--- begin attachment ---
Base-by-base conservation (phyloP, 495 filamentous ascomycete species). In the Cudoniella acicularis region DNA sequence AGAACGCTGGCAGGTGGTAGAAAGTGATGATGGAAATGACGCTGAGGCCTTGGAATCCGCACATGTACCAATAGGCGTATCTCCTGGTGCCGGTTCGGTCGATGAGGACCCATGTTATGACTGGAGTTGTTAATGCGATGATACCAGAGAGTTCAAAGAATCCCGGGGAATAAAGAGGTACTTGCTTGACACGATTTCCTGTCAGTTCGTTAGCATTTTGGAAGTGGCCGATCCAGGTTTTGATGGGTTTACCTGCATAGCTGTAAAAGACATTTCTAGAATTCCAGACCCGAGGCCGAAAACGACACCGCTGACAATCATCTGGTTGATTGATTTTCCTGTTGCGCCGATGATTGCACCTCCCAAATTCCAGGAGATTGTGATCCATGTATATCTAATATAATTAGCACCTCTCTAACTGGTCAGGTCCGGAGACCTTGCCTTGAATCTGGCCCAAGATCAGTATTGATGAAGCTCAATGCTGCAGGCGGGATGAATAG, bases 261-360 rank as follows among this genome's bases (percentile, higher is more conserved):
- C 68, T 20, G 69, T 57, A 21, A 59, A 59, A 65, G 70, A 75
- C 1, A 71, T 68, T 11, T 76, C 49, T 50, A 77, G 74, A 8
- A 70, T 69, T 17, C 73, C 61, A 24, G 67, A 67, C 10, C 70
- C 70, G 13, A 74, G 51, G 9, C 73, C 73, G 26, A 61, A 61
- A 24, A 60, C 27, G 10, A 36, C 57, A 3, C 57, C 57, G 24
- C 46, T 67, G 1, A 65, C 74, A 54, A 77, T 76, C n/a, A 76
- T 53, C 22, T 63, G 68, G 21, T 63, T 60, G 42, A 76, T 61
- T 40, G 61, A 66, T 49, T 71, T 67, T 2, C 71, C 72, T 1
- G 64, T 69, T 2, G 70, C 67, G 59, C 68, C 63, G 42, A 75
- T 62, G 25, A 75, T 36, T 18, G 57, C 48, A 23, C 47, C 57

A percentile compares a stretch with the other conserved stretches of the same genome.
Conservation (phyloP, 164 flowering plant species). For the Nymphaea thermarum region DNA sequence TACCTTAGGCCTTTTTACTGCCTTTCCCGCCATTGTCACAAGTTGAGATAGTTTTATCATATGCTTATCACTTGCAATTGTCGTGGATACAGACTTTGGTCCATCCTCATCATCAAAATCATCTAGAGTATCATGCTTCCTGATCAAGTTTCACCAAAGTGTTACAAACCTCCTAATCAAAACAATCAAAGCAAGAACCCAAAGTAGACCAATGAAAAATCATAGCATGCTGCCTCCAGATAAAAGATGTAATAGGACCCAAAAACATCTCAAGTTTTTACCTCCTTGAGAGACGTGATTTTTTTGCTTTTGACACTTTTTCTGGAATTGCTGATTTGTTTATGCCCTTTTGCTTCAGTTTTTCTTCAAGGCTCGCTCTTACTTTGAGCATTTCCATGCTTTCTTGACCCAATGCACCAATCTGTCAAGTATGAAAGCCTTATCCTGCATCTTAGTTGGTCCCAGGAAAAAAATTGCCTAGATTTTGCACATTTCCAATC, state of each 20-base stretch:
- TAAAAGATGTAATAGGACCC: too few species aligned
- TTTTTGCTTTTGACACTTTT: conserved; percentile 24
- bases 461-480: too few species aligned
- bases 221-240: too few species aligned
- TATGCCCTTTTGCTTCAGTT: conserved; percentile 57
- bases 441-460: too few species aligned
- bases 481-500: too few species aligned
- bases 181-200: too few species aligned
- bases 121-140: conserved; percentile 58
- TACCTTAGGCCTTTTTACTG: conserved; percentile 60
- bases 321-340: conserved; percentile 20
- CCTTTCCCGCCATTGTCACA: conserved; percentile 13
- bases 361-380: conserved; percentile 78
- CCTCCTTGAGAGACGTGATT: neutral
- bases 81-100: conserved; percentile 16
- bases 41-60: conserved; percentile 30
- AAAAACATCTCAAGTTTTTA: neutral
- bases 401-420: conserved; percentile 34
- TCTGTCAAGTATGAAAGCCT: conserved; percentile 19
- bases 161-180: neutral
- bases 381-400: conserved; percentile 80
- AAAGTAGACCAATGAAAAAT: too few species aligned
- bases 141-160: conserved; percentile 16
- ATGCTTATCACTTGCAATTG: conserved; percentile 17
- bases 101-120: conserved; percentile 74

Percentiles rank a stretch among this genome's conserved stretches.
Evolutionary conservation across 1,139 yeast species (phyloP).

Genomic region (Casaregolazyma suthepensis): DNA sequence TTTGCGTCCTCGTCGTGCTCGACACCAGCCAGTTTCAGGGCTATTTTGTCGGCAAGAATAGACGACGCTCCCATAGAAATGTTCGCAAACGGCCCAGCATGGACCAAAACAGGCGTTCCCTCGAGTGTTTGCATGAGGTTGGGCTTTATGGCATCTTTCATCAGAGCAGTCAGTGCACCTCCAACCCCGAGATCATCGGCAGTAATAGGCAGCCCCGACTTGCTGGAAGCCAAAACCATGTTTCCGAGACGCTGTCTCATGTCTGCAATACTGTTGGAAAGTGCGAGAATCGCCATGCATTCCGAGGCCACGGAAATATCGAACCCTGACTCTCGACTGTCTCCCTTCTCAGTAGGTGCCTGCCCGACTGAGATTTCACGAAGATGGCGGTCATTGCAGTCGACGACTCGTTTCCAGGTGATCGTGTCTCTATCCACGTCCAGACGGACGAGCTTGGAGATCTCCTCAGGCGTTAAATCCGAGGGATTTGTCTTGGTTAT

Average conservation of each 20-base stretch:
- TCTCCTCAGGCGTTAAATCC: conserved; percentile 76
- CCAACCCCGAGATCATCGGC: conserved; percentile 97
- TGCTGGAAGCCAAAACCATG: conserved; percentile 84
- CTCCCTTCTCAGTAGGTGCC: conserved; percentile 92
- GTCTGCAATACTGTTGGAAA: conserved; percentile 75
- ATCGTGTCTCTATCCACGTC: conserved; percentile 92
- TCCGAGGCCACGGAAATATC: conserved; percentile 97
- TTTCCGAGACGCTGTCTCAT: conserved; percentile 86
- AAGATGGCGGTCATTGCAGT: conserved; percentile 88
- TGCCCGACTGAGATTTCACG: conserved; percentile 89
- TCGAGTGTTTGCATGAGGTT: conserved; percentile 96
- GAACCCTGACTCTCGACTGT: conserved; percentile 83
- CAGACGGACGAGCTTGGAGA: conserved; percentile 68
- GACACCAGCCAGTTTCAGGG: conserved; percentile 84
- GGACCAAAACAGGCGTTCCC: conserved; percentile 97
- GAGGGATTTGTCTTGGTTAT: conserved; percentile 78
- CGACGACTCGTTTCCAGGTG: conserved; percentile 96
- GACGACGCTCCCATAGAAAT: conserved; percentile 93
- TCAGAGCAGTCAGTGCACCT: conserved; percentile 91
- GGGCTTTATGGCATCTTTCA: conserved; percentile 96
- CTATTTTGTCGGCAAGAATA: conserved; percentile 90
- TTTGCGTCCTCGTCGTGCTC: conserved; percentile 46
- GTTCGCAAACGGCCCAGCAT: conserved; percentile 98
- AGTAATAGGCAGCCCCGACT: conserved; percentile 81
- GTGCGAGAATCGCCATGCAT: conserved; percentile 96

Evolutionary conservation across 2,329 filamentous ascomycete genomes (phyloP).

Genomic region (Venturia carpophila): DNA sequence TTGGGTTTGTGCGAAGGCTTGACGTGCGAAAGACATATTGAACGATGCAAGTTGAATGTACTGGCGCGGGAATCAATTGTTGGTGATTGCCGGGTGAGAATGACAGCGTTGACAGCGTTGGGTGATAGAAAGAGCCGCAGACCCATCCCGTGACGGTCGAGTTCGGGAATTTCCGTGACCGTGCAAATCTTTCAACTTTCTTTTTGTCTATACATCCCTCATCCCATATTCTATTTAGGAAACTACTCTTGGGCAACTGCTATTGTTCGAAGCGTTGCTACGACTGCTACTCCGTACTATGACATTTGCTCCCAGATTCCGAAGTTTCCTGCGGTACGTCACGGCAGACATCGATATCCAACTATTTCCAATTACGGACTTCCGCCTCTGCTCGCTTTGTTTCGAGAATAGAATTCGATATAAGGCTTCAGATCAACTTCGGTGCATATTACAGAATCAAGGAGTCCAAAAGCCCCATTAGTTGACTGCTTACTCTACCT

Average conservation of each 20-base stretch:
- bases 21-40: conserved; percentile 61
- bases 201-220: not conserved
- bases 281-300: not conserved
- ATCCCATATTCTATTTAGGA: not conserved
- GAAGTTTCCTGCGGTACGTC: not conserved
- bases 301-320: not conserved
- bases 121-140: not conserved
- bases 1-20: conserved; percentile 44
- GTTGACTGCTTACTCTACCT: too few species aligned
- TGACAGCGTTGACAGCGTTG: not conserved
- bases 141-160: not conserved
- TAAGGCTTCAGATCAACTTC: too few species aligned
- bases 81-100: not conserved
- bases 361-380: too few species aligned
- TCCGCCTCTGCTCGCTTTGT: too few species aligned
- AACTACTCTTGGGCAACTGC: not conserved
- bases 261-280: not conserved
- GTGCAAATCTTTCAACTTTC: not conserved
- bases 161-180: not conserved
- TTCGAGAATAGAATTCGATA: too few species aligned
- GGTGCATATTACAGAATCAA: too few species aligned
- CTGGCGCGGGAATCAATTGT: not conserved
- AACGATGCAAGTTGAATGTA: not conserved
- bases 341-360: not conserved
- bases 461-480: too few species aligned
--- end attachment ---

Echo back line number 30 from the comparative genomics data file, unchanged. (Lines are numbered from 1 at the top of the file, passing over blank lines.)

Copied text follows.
- AAAAACATCTCAAGTTTTTA: neutral